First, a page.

Title: The Simple Guide to a Minimalist Life
Author: Leo Babauta
Release Date: October 26, 2009
Page Number: 105
3 out of 5 stars
I liked the concept written about in this book, but I feel like nothing was talked about deep enough to have a lasting impact.
I love learning about other people’s recipes for minimalism; it’s refreshing and nice, but I didn’t really relate to this book that much, honestly. I think there were some amazing points, but again, not enough depth.
Formatting, I think this book was effective. I listened to it on audiobook, but each new section started with a quote from someone talking about living more simply. I think this was a nice touch, and gave some more context to the book as a whole. I didn’t enjoy how short the chapter were, though. I wish that it had been longer and had gone into more detail.
I think some of the stuff Leo talked about was a little too hardcore for this being a “simple guide” to minimalism. He was saying that in some aspects of your life, what you’re currently doing is wrong and you should do it his way. At least that’s how I interpreted it.
I think the best part of this book were the sections on finances. I am 19 and am just starting my “adult life.” My parents are amazing and are providing my education for me, but I’m at the PERFECT point in life to start thinking about how I’m spending the money I’m earning.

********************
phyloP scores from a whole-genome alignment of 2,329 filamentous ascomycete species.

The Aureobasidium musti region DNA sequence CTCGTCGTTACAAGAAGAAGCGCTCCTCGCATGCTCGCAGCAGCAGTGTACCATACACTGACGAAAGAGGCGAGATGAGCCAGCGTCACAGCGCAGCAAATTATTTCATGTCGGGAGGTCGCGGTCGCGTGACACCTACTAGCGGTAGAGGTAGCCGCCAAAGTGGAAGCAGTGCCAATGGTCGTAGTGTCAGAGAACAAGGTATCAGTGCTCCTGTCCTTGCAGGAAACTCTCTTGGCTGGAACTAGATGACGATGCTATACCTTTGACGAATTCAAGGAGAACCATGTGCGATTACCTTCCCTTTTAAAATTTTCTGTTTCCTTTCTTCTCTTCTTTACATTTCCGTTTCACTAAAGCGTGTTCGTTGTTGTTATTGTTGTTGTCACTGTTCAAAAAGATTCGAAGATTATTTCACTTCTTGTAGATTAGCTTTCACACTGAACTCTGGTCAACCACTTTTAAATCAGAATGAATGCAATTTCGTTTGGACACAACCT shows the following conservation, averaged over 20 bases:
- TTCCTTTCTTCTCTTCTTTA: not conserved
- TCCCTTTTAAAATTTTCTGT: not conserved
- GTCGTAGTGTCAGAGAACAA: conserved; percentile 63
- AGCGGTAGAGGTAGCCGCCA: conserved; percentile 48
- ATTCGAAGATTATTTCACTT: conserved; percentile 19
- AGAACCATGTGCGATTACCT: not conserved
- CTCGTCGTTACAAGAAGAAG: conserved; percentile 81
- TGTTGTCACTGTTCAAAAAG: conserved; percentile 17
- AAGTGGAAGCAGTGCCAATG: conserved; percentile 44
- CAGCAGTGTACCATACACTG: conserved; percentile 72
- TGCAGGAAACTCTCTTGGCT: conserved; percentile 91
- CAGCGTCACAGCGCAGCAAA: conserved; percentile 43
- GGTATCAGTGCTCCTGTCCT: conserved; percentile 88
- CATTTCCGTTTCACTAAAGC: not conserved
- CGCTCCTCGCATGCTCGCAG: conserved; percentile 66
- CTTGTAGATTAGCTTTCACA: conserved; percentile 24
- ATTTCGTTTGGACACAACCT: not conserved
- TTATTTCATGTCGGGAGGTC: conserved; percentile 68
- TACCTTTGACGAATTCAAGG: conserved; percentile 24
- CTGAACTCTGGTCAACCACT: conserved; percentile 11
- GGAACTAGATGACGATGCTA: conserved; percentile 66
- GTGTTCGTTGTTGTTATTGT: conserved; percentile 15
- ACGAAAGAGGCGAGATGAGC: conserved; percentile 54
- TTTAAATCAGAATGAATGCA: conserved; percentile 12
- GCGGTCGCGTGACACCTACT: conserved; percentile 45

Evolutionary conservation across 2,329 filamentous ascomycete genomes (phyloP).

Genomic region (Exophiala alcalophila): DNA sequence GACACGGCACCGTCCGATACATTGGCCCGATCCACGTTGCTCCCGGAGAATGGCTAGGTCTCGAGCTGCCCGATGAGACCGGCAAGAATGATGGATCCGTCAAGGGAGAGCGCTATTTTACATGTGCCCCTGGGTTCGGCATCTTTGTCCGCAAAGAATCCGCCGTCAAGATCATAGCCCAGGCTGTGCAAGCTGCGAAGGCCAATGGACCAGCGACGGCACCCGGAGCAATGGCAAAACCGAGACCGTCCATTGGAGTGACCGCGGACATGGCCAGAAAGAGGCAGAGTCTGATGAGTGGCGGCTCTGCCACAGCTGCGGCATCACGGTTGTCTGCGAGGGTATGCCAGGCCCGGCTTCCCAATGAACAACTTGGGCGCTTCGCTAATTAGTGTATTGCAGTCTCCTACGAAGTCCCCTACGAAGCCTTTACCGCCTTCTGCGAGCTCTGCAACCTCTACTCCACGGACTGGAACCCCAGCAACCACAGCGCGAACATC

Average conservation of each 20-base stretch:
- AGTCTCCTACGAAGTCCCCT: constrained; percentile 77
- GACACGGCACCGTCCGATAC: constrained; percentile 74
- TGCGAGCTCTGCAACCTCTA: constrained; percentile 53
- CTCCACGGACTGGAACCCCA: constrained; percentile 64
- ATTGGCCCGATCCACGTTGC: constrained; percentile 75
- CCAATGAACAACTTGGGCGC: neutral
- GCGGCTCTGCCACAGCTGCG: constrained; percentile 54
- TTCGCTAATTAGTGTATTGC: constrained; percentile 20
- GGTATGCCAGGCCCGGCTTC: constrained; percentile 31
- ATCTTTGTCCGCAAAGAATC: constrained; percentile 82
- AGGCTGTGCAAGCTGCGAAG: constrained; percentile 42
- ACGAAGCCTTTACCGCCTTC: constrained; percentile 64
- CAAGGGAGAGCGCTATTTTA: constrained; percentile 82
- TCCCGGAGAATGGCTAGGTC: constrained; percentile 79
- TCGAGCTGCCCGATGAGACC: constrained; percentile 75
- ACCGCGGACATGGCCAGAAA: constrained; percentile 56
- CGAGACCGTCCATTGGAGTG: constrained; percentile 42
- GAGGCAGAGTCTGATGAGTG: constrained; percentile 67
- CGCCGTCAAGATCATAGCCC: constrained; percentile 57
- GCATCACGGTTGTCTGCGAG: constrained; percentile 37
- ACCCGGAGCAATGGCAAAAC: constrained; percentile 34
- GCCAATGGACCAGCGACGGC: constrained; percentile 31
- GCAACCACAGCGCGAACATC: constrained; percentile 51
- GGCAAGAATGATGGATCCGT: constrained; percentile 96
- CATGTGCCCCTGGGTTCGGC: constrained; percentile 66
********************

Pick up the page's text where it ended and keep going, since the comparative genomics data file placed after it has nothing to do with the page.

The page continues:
Too many people spend money they haven’t earned, to buy things they don’t want, to impress people they don’t like.
This was my favorite quote from the whole book, because it’s so true. My parents have always instilled in me to not leave beyond my means, and thats what this whole finance section was about. It’s so refreshing to read something in the EXACT way I’ve always thought about money. I don’t have a credit card, and don’t plan on getting one because my debit card will suffice. I don’t see it ending well for me to be given the opportunity to spend money I don’t have. I love this quote because it’s unbelievably true.
So many people have things that they don’t own. Be it financed cars, a super huge mortgage, thousands in student loan debt. A lot of people don’t own their things, and that’s something that honestly blows my mind. My parents have always been the ones to buy their cars by writing a check; they haven’t financed anything. They paid off their mortgage in a short amount of time. I’m so lucky to have grown up in an environment where actually owning your things has been a priority.
Overall, I enjoyed this book because I think there was plenty of information that was helpful and valid, but I wish it would have gone deeper into the ideas behind minimalism more.